A U.S. appeals court on Tuesday found California's gay marriage ban unconstitutional in a case that is likely to lead to a showdown on the issue in the U.S. Supreme Court.
The 2-1 decision from the 9th U.S. Circuit Court of Appeals featured two judges appointed by Democrats ruling against the ban, while a Republican-appointed judge dissented.
California joined the vast majority of U.S. states in outlawing same-sex marriage in 2008, when voters passed the ban known as Proposition 8.
That socially conservative vote by a state more known for hippies and Hollywood was seen as a watershed by both sides of the so-called culture wars, and two gay couples responded by filing the legal challenge currently making its way through the federal courts.
The 9th Circuit's rules allow at least two weeks before a ruling takes effect, so same sex marriages cannot immediately resume in California, court spokesman Dave Madden said. Prop 8 proponents previously made clear that they will appeal, which would almost certainly keep gay marriage on hold pending future proceedings.
A federal judge in San Francisco struck down Proposition 8 in 2010, and gay marriage opponents appealed that ruling to the 9th U.S. Circuit Court of Appeals.
Opponents and supporters of same-sex marriage both have said they are ready to appeal the decision all the way to the U.S. Supreme Court.
Opponents of gay marriage could ask a larger 9th Circuit panel to hear the matter, or decide to appeal directly to the Supreme Court.
BROADER QUESTION NOT AT ISSUE
In the 9th Circuit ruling on Tuesday, Judge Stephen Reinhardt emphasized that the court was not deciding the broader question of whether marriage was a fundamental right for same sex couples as well as heterosexuals. Rather, the judges focused on the unique circumstances of Prop 8 in California.
Although the Constitution permits communities to enact most laws they believe to be desirable, Reinhardt wrote, it requires that there be at least a legitimate reason for the passage of a law that treats different classes of people differently.
There was no such reason that Proposition 8 could have been enacted, Reinhardt wrote.
Judge Michael Daly Hawkins joined Reinhardt's opinion, while Judge N. Randy Smith dissented from the main constitutional findings.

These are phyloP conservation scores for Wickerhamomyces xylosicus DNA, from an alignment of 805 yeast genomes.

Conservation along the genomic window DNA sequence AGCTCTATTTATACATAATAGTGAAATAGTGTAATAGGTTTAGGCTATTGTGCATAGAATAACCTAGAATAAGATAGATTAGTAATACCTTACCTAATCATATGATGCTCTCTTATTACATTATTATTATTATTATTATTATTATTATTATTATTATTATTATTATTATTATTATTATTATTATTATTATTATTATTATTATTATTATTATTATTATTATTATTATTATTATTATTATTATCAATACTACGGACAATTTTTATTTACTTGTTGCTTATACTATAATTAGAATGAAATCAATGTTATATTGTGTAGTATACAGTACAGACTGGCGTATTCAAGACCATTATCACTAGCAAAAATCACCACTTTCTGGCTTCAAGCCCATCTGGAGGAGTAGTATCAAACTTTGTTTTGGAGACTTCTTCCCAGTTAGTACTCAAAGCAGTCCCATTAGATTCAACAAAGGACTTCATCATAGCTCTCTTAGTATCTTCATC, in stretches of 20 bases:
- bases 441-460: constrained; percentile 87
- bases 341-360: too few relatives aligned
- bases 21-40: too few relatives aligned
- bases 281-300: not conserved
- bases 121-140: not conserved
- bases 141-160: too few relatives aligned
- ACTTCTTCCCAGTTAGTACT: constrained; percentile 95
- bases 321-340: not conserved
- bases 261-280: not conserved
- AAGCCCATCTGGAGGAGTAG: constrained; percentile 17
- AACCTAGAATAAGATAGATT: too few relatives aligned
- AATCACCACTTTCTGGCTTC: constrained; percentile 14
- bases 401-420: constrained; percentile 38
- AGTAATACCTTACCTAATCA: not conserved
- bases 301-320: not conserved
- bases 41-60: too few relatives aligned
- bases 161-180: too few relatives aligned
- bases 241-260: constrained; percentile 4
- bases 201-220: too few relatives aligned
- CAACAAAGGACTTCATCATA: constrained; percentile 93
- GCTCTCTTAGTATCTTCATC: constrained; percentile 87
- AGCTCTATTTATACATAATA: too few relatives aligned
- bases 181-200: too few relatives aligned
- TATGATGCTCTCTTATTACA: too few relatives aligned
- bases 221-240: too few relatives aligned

About 40 of the 50 U.S. states had outlawed gay marriage before a California state court ruled in 2008 that a ban was unconstitutional, leading to a summer of gay marriages. But California voters that November decided to change the state constitution to limit marriage to a man and woman.
It provoked some gay rights activists to take a matter that had been waged on a state-by-state basis to federal court, essentially staking the entire agenda on one case. Republican Ted Olson and Democrat David Boies - attorneys who represented George W. Bush and Al Gore, respectively, in the legal case that decided the 2000 presidential election - joined forces to take on Proposition 8 in court.
The U.S. Supreme Court is seen as a more conservative body than the lower courts that have been considering the case. Should the high court eventually decide to hear the case, much may depend on Anthony Kennedy, a Republican-appointed justice who has written important pro-gay rights decisions but has not explicitly endorsed gay marriage.
Six states - New York, Massachusetts, Connecticut, Vermont, New Hampshire and Iowa - allow gay marriage, as does Washington, D.C.
In addition, New Jersey and Washington state are considering legislation to legalize same-sex marriage, and gay rights activists in Maine say they plan to bring the issue to voters in a referendum in that state.
(Editing by Cynthia Osterman and Sandra Maler)